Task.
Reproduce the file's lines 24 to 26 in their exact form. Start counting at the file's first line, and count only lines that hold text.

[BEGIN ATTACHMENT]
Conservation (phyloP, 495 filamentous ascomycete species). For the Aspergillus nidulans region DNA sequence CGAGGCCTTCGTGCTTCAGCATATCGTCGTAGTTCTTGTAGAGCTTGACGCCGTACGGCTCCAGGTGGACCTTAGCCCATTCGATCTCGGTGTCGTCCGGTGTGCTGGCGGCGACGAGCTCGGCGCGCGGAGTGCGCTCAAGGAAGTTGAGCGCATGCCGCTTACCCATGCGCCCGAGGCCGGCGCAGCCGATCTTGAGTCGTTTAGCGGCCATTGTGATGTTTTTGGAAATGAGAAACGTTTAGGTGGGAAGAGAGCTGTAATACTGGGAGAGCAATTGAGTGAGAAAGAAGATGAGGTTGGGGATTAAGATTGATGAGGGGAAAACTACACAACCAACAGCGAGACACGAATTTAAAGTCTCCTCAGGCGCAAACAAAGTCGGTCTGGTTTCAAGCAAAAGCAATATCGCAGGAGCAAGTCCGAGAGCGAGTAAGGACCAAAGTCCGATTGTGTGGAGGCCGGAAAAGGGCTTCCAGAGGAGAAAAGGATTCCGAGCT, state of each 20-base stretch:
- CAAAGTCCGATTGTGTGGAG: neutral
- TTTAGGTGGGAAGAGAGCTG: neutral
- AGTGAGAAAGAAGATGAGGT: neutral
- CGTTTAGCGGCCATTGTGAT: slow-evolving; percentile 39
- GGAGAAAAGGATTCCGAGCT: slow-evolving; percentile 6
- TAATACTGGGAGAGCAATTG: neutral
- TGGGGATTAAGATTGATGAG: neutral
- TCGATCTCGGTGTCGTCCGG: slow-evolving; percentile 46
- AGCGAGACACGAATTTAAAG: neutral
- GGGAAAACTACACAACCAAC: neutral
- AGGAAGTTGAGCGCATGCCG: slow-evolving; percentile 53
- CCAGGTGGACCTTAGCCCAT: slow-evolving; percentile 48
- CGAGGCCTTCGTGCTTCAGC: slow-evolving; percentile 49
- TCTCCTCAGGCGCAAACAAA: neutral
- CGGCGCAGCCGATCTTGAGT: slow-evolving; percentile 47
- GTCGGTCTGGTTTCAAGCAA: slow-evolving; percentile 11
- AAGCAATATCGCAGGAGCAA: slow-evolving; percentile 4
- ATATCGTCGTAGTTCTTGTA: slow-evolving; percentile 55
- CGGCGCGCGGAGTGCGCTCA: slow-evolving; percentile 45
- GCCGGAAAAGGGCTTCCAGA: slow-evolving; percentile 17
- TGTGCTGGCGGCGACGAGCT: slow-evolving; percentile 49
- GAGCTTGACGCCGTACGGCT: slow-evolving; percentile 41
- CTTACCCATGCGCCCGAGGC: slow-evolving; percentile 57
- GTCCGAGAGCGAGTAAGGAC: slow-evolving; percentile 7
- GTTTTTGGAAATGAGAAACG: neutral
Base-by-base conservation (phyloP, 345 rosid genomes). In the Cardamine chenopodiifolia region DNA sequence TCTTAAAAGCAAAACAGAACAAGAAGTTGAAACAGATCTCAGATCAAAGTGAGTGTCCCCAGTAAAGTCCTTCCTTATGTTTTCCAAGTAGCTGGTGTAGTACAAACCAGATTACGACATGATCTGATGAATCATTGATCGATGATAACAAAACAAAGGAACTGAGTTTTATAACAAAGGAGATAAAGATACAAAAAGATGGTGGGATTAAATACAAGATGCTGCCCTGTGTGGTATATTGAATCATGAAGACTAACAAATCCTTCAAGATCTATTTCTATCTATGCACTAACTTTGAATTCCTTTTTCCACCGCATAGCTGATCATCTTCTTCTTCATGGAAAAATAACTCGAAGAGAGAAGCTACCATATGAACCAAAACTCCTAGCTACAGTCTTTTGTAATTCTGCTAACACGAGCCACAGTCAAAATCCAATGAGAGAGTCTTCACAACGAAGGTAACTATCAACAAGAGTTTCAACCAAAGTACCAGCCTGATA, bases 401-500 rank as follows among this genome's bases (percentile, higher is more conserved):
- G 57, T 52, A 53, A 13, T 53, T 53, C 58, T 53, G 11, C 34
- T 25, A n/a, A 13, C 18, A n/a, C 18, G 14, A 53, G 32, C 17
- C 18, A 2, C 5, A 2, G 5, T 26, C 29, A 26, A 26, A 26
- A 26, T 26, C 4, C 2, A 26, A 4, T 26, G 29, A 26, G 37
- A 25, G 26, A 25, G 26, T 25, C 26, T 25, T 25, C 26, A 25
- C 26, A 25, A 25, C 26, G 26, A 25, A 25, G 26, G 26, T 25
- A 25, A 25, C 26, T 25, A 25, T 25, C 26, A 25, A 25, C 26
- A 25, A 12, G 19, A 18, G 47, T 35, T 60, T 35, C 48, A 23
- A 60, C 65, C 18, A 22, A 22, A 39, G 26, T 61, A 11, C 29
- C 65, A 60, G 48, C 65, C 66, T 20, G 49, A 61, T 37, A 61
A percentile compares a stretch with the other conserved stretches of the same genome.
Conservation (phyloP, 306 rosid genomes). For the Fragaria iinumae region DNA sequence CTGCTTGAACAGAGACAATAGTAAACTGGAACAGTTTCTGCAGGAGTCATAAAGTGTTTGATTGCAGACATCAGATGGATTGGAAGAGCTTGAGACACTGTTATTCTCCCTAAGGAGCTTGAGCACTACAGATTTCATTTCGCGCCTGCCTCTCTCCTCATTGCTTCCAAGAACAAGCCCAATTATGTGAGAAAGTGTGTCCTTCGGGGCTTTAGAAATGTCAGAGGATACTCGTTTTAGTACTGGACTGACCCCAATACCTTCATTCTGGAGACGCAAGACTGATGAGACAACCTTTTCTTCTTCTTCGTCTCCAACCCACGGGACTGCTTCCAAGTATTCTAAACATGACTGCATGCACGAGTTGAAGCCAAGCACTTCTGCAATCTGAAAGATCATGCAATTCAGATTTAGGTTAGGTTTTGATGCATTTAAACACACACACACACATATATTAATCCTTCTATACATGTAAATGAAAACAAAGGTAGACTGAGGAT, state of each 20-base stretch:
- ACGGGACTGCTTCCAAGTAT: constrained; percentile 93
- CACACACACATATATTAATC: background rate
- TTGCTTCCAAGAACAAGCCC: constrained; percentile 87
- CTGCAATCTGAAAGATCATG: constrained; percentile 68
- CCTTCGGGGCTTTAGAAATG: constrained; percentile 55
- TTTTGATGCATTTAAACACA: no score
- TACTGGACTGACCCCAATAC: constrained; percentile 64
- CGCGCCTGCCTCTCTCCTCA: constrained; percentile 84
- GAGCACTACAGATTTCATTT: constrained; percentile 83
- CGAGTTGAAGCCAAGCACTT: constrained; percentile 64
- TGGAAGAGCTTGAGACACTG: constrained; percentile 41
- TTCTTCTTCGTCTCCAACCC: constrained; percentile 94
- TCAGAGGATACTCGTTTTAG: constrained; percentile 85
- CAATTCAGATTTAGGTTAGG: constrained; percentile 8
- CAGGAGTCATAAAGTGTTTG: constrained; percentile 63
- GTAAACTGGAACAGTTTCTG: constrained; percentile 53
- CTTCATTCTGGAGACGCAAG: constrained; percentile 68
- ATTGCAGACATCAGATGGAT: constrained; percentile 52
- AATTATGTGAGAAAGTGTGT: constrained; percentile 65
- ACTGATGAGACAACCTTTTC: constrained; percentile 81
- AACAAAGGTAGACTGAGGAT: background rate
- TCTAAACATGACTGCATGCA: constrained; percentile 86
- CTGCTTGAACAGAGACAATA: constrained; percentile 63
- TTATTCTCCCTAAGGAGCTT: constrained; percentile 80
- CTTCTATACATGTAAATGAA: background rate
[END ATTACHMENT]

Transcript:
- CTTACCCATGCGCCCGAGGC: slow-evolving; percentile 57
- GTCCGAGAGCGAGTAAGGAC: slow-evolving; percentile 7
- GTTTTTGGAAATGAGAAACG: neutral